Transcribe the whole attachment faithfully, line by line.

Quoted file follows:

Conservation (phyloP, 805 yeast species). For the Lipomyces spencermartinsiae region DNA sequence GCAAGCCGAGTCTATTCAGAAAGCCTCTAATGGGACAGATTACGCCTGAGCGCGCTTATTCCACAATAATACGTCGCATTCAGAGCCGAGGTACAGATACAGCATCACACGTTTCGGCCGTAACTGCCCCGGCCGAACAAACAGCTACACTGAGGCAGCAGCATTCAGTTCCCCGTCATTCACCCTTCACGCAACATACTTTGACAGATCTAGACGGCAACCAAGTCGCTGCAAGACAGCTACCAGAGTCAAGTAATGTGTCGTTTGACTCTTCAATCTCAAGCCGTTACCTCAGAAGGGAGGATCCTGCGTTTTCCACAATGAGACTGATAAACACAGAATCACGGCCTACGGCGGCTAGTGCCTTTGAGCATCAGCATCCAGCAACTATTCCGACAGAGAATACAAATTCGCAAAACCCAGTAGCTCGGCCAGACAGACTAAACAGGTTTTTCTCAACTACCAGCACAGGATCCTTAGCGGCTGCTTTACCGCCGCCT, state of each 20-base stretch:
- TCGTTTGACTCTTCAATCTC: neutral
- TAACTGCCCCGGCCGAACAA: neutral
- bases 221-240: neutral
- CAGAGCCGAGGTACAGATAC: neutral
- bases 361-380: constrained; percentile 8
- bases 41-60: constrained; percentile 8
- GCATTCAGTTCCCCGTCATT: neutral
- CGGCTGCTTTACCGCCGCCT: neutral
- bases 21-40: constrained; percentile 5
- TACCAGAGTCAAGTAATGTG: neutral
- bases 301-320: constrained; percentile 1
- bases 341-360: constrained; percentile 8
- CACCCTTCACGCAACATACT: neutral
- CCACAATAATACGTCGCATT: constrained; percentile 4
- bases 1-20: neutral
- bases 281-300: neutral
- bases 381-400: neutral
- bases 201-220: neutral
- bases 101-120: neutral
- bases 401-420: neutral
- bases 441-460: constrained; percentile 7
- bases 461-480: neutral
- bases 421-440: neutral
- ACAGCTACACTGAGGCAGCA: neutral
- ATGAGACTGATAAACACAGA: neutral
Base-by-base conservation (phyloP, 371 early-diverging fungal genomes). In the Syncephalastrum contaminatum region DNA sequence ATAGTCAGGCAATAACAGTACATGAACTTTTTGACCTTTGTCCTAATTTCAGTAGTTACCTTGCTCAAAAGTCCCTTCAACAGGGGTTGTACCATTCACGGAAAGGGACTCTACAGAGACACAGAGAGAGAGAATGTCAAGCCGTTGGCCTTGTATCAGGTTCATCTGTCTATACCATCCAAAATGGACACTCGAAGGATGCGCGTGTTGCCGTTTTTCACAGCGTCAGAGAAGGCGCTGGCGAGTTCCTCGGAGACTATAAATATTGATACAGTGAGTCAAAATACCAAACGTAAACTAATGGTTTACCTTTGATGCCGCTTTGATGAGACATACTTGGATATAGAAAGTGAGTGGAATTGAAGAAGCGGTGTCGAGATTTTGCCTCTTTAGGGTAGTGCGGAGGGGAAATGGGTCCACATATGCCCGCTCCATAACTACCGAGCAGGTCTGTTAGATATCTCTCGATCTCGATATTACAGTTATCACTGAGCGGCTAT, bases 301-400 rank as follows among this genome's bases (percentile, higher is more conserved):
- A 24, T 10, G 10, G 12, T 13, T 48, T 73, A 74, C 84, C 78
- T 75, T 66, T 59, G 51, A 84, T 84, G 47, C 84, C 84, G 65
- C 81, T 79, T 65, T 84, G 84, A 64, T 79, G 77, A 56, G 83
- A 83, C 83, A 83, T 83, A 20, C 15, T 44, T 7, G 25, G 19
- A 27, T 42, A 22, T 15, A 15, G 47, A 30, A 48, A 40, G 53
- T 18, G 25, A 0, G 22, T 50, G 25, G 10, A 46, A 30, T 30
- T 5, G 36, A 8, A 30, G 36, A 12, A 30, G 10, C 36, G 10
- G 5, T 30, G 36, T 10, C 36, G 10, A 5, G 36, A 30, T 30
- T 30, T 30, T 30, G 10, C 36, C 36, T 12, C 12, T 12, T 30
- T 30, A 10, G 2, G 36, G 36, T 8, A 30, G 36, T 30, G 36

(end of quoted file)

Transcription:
Conservation (phyloP, 805 yeast species). For the Lipomyces spencermartinsiae region DNA sequence GCAAGCCGAGTCTATTCAGAAAGCCTCTAATGGGACAGATTACGCCTGAGCGCGCTTATTCCACAATAATACGTCGCATTCAGAGCCGAGGTACAGATACAGCATCACACGTTTCGGCCGTAACTGCCCCGGCCGAACAAACAGCTACACTGAGGCAGCAGCATTCAGTTCCCCGTCATTCACCCTTCACGCAACATACTTTGACAGATCTAGACGGCAACCAAGTCGCTGCAAGACAGCTACCAGAGTCAAGTAATGTGTCGTTTGACTCTTCAATCTCAAGCCGTTACCTCAGAAGGGAGGATCCTGCGTTTTCCACAATGAGACTGATAAACACAGAATCACGGCCTACGGCGGCTAGTGCCTTTGAGCATCAGCATCCAGCAACTATTCCGACAGAGAATACAAATTCGCAAAACCCAGTAGCTCGGCCAGACAGACTAAACAGGTTTTTCTCAACTACCAGCACAGGATCCTTAGCGGCTGCTTTACCGCCGCCT, state of each 20-base stretch:
- TCGTTTGACTCTTCAATCTC: neutral
- TAACTGCCCCGGCCGAACAA: neutral
- bases 221-240: neutral
- CAGAGCCGAGGTACAGATAC: neutral
- bases 361-380: constrained; percentile 8
- bases 41-60: constrained; percentile 8
- GCATTCAGTTCCCCGTCATT: neutral
- CGGCTGCTTTACCGCCGCCT: neutral
- bases 21-40: constrained; percentile 5
- TACCAGAGTCAAGTAATGTG: neutral
- bases 301-320: constrained; percentile 1
- bases 341-360: constrained; percentile 8
- CACCCTTCACGCAACATACT: neutral
- CCACAATAATACGTCGCATT: constrained; percentile 4
- bases 1-20: neutral
- bases 281-300: neutral
- bases 381-400: neutral
- bases 201-220: neutral
- bases 101-120: neutral
- bases 401-420: neutral
- bases 441-460: constrained; percentile 7
- bases 461-480: neutral
- bases 421-440: neutral
- ACAGCTACACTGAGGCAGCA: neutral
- ATGAGACTGATAAACACAGA: neutral
Base-by-base conservation (phyloP, 371 early-diverging fungal genomes). In the Syncephalastrum contaminatum region DNA sequence ATAGTCAGGCAATAACAGTACATGAACTTTTTGACCTTTGTCCTAATTTCAGTAGTTACCTTGCTCAAAAGTCCCTTCAACAGGGGTTGTACCATTCACGGAAAGGGACTCTACAGAGACACAGAGAGAGAGAATGTCAAGCCGTTGGCCTTGTATCAGGTTCATCTGTCTATACCATCCAAAATGGACACTCGAAGGATGCGCGTGTTGCCGTTTTTCACAGCGTCAGAGAAGGCGCTGGCGAGTTCCTCGGAGACTATAAATATTGATACAGTGAGTCAAAATACCAAACGTAAACTAATGGTTTACCTTTGATGCCGCTTTGATGAGACATACTTGGATATAGAAAGTGAGTGGAATTGAAGAAGCGGTGTCGAGATTTTGCCTCTTTAGGGTAGTGCGGAGGGGAAATGGGTCCACATATGCCCGCTCCATAACTACCGAGCAGGTCTGTTAGATATCTCTCGATCTCGATATTACAGTTATCACTGAGCGGCTAT, bases 301-400 rank as follows among this genome's bases (percentile, higher is more conserved):
- A 24, T 10, G 10, G 12, T 13, T 48, T 73, A 74, C 84, C 78
- T 75, T 66, T 59, G 51, A 84, T 84, G 47, C 84, C 84, G 65
- C 81, T 79, T 65, T 84, G 84, A 64, T 79, G 77, A 56, G 83
- A 83, C 83, A 83, T 83, A 20, C 15, T 44, T 7, G 25, G 19
- A 27, T 42, A 22, T 15, A 15, G 47, A 30, A 48, A 40, G 53
- T 18, G 25, A 0, G 22, T 50, G 25, G 10, A 46, A 30, T 30
- T 5, G 36, A 8, A 30, G 36, A 12, A 30, G 10, C 36, G 10
- G 5, T 30, G 36, T 10, C 36, G 10, A 5, G 36, A 30, T 30
- T 30, T 30, T 30, G 10, C 36, C 36, T 12, C 12, T 12, T 30
- T 30, A 10, G 2, G 36, G 36, T 8, A 30, G 36, T 30, G 36